Encyclopedia of Immigrant Health

2012 Edition
| Editors: Sana Loue, Martha Sajatovic

Migrant Day Laborers

  • Il-Ho Kim
  • Carles Muntaner
Reference work entry
DOI: https://doi.org/10.1007/978-1-4419-5659-0_511

With the decline of the formal economy, especially since the 2008–2010 global economic crisis in the competitive global labor market, the health risks engendered by the rapid growth in migrant day labor have become a central occupational health problem. Migrant day labor can be defined as a type of work in the informal sector that holds no guarantee of future work and employs mainly recently arrived immigrants. In the search for better jobs and higher wages, immigrant workers have traditionally migrated from poor to rich countries primarily in Europe, Asia, and North America. During the past three decades, immigrants have filled day labor work positions and particularly migrant day laborers have constituted a large portion of their host country economy as agricultural, construction, manufacturing, and domestic-service workers. They create jobs and greatly boost the economy by producing cheap farm products and home goods. Nonetheless, migrant day laborers suffer from very low wages and...

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Suggested Resources

  1. European Commission (2009) Size and development of irregular migration to the EU CLANDESTINO Research Project: Comparative policy brief-size of irregular migration. European Commission. Retrieved February 28, 2010, from http://irregular-migration.hwwi.net/typo3_upload/groups/31/4.Background_Information/4.2.Policy_Briefs_EN/ComparativePolicyBrief_SizeOfIrregularMigration_Clandestino_ Nov09_2.pdf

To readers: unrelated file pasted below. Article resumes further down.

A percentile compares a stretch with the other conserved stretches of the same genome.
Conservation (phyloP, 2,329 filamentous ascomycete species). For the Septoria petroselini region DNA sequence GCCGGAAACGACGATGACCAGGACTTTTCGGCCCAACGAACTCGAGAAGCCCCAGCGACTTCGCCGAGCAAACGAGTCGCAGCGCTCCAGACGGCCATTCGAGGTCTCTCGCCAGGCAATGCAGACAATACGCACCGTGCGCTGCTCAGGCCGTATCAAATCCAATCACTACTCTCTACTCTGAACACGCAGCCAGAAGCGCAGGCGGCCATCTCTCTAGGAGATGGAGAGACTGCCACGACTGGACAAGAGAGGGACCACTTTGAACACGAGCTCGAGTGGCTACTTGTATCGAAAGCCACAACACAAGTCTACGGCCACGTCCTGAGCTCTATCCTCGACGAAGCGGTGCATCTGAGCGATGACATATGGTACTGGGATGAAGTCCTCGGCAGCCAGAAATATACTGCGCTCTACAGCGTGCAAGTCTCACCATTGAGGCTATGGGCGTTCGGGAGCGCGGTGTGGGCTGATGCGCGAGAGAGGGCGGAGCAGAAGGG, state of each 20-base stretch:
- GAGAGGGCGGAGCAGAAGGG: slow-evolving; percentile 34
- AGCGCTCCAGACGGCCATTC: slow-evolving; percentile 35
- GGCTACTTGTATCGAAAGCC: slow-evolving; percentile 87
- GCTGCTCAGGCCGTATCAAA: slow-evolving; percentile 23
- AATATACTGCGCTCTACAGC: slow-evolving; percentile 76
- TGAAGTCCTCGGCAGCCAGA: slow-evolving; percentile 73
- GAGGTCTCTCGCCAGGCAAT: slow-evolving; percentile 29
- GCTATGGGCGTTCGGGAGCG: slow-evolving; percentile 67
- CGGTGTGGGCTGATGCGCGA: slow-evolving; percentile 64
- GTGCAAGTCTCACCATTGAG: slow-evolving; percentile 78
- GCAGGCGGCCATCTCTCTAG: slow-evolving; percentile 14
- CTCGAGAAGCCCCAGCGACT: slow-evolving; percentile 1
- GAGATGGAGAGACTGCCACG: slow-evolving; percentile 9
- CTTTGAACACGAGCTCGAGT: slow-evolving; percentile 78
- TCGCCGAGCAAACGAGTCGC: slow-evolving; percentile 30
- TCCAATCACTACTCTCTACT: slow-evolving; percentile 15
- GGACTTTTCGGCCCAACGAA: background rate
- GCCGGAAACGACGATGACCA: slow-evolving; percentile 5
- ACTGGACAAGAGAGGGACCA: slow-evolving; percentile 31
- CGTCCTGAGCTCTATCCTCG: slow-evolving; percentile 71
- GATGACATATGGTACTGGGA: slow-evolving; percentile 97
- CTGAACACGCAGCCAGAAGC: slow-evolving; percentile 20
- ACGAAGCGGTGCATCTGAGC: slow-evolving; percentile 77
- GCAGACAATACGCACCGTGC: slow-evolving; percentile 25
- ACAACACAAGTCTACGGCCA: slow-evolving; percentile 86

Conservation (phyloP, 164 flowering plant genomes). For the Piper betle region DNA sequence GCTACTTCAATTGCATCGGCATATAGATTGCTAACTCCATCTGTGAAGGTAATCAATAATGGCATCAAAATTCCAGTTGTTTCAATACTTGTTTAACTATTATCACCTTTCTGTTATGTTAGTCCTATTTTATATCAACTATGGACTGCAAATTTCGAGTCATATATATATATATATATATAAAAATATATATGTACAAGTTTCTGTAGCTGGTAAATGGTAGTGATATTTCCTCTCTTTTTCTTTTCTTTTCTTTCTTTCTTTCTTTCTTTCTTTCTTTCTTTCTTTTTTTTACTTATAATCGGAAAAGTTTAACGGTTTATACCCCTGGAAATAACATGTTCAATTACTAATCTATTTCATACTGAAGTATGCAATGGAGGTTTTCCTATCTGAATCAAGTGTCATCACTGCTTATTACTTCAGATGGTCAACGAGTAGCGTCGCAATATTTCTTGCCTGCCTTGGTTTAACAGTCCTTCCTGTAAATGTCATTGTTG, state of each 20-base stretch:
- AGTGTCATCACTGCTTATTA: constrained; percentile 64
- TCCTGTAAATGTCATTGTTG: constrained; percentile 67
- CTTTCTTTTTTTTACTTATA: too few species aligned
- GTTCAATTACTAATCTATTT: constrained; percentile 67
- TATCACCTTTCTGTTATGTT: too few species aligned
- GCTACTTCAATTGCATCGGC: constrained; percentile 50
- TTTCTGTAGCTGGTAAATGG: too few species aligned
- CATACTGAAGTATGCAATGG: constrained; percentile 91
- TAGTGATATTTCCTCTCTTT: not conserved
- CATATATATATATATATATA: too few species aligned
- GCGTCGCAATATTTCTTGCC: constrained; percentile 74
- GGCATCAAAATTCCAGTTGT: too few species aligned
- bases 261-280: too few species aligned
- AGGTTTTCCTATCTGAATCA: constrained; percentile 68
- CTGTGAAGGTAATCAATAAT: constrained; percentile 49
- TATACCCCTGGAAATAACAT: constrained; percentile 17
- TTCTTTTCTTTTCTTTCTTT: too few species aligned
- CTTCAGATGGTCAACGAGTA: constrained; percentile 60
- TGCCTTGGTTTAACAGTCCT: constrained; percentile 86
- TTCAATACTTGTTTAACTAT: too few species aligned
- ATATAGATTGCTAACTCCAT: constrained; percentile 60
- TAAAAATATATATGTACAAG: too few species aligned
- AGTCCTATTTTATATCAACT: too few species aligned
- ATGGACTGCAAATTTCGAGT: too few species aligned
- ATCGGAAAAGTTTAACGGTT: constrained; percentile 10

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  3. Valenzuela, A., Theodore, N., Melendez, E., & Gonzalez, A. L. (2006). On the corner: Day labor in the United States (pp. 1–39). Los Angeles: Center for the Study of Urban Poverty. Retrieved February 22, 2010, from http://www.sscnet.ucla.edu/issr/csup/uploaded_files/Natl_DayLabor-On_the_Corner1.pdf

Copyright information

© Springer Science+Business Media, LLC 2012

Authors and Affiliations

  • Il-Ho Kim
    • 1
  • Carles Muntaner
    • 2
  1. 1.Social Aetiology of Mental Illness (SAMI) CIHR Training ProgramCentre for Addition and Mental HealthTorontoCanada
  2. 2.Bloomberg Faculty of Nursing and Dalla Lana School of Public HealthUniversity of TorontoTorontoCanada